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I'm imagining heating some water pipes using heating coils similar to these. Under various conditions, would I need to apply almost continuous lengths of heating coil to the entire length of pipe? Or could I leave "gaps" along the pipe, allowing some sections to be heated by adjacent sections? What other major factors would affect this?

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I've used them. I've never been happy with them. If you do use them you need to follow these rules:

  1. If you wrap them you must have the wraps evenly spaced. You can't have 3 turns per foot at one end of the pipe and 6 turns per foot at the other end.

  2. The temperature sensor (disk on the orange blob) must be pressed tightly against the pipe.

  3. The full length of the pipe must be covered. You can't have 4" uncovered at one end. This can be a problem if the pipe comes out of the ground. In this case, dig out 6-10 inches, include that in the tape, and rebury.

  4. You MUST NOT cross the tape over itself.

  5. tape the heat wrap firmly in position. Even a small air gap between the tape and the pipe is double plus ungood.

  6. Wrap about an inch of flexible foam insulation around it. The foam underlay for laminate works, as does packing foam for separating dishes. Bubble wrap works too. Key here: Uniformity.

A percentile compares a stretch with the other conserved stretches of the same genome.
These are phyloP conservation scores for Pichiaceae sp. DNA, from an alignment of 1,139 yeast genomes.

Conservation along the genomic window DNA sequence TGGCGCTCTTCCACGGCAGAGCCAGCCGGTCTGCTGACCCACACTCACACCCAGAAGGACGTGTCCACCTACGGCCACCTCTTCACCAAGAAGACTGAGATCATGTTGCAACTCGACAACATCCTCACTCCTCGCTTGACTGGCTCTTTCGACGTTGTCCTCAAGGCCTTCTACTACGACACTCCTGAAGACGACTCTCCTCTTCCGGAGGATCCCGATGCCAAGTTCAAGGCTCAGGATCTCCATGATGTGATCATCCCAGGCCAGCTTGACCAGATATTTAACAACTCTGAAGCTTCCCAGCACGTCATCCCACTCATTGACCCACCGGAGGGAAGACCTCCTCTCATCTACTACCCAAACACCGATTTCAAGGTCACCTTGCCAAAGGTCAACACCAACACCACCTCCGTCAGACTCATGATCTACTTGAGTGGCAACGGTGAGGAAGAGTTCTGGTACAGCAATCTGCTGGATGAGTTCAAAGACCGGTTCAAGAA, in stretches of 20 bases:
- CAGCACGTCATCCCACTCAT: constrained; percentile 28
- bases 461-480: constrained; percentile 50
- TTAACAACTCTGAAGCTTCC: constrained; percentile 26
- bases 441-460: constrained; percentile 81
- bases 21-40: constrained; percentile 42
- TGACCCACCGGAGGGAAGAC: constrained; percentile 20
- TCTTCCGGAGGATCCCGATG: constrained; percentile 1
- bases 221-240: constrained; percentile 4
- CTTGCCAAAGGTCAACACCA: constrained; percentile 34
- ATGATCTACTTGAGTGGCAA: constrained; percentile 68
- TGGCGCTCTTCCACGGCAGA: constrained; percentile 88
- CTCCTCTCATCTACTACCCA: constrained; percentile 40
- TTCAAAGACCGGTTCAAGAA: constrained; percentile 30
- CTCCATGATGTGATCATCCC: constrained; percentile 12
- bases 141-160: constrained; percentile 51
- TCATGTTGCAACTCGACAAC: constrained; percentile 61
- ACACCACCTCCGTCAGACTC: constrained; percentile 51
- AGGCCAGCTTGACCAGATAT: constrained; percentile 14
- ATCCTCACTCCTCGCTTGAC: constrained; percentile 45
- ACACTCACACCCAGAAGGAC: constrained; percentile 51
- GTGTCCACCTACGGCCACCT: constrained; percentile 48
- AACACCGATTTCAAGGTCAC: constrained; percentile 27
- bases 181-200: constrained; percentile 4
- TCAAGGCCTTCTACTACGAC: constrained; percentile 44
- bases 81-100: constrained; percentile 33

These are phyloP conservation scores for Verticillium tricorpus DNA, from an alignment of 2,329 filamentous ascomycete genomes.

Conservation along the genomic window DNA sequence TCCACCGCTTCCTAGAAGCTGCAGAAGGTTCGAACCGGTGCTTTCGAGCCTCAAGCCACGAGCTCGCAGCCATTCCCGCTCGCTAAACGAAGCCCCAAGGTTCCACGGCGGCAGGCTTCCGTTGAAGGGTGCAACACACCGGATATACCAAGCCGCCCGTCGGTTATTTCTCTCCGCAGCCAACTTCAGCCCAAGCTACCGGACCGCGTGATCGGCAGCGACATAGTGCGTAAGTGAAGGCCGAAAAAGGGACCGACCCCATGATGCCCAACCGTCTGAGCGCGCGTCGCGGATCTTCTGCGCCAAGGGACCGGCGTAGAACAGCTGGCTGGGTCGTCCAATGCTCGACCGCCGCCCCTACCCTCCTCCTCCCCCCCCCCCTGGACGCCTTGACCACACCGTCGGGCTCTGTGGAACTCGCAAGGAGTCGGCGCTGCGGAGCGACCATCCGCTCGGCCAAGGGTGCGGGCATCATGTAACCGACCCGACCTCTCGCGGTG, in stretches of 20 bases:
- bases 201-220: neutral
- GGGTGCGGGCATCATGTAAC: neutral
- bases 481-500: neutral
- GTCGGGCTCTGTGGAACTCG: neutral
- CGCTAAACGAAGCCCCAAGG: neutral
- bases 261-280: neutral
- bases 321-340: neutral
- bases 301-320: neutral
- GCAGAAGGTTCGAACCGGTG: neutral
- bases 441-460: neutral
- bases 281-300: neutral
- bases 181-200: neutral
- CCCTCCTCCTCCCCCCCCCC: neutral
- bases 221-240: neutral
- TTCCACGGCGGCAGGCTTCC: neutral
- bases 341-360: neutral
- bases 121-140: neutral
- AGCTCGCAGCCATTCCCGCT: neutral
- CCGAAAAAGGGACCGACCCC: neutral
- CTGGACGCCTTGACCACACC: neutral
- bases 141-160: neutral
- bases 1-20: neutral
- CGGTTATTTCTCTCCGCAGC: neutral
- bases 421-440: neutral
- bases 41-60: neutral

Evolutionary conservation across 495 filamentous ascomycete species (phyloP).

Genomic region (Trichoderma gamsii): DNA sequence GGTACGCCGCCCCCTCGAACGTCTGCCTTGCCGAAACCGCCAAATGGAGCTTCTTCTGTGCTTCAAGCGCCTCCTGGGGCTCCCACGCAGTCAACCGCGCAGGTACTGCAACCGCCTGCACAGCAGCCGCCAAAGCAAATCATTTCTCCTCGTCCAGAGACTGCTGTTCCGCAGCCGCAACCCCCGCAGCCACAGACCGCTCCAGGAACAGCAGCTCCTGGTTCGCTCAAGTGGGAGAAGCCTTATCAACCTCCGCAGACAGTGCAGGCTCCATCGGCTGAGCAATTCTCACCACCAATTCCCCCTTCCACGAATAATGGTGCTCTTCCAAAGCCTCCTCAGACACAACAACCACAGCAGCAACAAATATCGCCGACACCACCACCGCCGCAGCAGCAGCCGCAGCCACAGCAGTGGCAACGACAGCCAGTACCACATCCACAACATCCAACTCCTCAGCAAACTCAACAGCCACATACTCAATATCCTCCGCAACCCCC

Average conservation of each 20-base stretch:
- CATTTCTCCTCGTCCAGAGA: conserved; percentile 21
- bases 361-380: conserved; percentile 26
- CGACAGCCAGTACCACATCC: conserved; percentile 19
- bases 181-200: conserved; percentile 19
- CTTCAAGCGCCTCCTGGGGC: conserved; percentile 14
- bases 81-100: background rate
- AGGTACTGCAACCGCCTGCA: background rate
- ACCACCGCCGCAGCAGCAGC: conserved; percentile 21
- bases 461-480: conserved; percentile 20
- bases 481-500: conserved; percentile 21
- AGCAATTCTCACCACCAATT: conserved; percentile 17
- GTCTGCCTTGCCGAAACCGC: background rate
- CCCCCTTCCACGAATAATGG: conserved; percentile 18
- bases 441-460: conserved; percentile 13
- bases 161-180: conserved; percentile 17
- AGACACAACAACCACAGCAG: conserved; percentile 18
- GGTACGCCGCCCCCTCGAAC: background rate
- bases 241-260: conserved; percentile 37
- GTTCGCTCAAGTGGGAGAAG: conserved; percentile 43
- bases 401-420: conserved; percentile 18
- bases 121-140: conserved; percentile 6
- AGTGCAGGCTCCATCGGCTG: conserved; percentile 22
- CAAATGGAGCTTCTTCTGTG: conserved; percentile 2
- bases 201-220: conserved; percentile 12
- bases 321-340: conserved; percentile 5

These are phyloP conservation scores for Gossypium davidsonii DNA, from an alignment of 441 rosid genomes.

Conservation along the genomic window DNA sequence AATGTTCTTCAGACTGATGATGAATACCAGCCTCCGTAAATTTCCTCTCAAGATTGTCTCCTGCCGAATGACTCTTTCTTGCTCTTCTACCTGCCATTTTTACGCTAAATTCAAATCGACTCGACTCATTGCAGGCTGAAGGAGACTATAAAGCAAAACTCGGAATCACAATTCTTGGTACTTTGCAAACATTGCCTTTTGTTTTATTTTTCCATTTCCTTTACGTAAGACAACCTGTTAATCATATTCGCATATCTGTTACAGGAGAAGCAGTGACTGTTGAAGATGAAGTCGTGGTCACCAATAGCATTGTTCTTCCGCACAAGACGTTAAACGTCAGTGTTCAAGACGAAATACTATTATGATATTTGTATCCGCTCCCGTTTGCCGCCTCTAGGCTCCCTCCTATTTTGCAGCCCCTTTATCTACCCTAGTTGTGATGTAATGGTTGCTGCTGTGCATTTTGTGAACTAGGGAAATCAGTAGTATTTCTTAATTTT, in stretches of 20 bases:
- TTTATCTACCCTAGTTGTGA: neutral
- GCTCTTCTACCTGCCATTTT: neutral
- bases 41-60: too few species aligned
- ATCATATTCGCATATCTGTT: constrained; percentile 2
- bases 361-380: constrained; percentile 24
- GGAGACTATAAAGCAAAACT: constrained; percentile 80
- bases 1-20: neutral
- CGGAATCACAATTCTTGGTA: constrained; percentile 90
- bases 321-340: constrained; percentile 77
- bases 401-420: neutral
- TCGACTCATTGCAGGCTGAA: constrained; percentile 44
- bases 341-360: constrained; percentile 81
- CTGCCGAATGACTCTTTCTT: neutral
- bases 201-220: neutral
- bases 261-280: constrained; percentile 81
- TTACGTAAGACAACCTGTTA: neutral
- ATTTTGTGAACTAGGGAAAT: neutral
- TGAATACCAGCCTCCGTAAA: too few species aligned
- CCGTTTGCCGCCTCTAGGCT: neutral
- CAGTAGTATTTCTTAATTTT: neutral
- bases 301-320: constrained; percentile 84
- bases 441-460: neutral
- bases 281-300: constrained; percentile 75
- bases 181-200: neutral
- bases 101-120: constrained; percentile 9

Less insulation means that the heat tape runs more.

Insulation will even out small amounts of non-uniformity in wrapping.

Most of the time they haven't lasted more than a year or two. I now regard them as a temporary fix while I figure out how to keep the whole space where the pipes are above freezing.

Addition in response to comment:

Failure modes

Cheap switches in the thermostat result either in the tape sticking in the off position, or sticking in the on position. If the latter, then some spot that is better insulated than the rest, or a place where the turns are closer togehter will overheat and burn out the wire.

Sloppy installation.

  • If the tape wraps over itself you have a hot spot that melts the insulation and allows wires to touch. Zot. Short circuit. The short usually will destroy enough of the wire that when you reset the breaker all is good.

  • If the tape is better insulated at one point than where the thermostat is, then on a cold night the thermstat can remain on while the wire gets too hot.

  • If the tape is NOT in contact with the pipe for several inches, heat is not being removed from that section of the tape. It gets warmer, eventually melts and the wires burn up.

Note that the wiki article https://en.wikipedia.org/wiki/Trace_heating mentions several other designs that are inherently safer and more durable. I suggest that you also gooogle "failure mode heat tape" for other leads.

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